If our art is not resonating, we may need to dumb it down (or not).
“I dumb down for my audience. And double my dollars,” rhymes Jay-Z in his track ‘Moment of Clarity' from The Black Album.
If we follow Jay-Z's strategy, we'll almost certainly attract more attention.
People enjoy things they are familiar with — whether it's a popular style beat, expression, or cliched Instagram pose. Social media helps solidify the harmonization of tastes.
But we live in the best possible age to be weird and eclectic.
While the internet rewards those who play it safe with likes and shares — it is in the effort to be genuinely different that one attracts a more ardent following.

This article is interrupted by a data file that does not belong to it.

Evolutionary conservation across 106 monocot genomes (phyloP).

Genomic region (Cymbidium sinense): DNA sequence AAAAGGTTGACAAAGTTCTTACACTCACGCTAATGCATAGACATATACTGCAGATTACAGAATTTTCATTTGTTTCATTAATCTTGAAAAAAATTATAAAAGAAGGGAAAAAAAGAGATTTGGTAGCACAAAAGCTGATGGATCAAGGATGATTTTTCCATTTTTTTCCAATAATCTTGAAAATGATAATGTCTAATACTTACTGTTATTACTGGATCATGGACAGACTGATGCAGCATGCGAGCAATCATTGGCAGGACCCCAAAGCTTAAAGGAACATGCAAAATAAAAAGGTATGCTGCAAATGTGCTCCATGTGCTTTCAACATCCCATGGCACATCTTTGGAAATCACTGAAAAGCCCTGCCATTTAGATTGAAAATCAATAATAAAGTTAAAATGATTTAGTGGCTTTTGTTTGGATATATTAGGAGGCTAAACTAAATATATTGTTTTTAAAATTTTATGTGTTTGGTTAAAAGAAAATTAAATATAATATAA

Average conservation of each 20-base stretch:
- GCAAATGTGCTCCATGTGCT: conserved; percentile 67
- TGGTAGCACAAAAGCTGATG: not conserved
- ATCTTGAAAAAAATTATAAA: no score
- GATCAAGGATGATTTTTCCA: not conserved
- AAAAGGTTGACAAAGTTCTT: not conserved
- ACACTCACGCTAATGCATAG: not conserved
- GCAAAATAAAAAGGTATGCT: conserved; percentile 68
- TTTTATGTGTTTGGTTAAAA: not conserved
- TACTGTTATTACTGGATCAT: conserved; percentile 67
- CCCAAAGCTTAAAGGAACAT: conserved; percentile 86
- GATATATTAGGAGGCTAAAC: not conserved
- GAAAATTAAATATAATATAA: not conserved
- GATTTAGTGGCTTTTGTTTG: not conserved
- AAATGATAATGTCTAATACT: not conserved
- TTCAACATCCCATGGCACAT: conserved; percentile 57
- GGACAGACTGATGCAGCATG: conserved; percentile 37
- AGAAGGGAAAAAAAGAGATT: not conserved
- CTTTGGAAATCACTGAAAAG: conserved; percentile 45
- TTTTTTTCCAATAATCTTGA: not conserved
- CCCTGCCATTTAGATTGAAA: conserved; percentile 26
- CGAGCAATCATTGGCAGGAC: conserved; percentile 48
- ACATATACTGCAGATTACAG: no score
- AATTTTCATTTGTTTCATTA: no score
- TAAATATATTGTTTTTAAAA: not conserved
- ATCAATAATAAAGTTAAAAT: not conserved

Witness Beeple – the graphic artist has created a new piece of art every day for twelve years whether it “sucks ass” or not. And his creative infectiousness spread, so much that he caught the eye of Louis Vuitton.
Our creative work is rarely popular. As Seth Godin says, “The less reassurance we can give you the more important the work is.”
Sophistication doesn't scale. But that doesn't mean we should cheapen our work to manufacture the hits — if we're lucky enough to have one. Produce something for the masses and we'll be stuck at the hamster wheel of the same canvass forever.
“We are what we pretend to be, so we must be careful about what we pretend to be.”Kurt Vonnegut
In this age, we're better off making for ourselves first and then marketing our work to the micro-market. Seeking out uniqueness is important, especially when it's so easy to adopt the conformist style.
As makers, we must remain unpredictable and experimental, never leaving our authenticity open to doubt.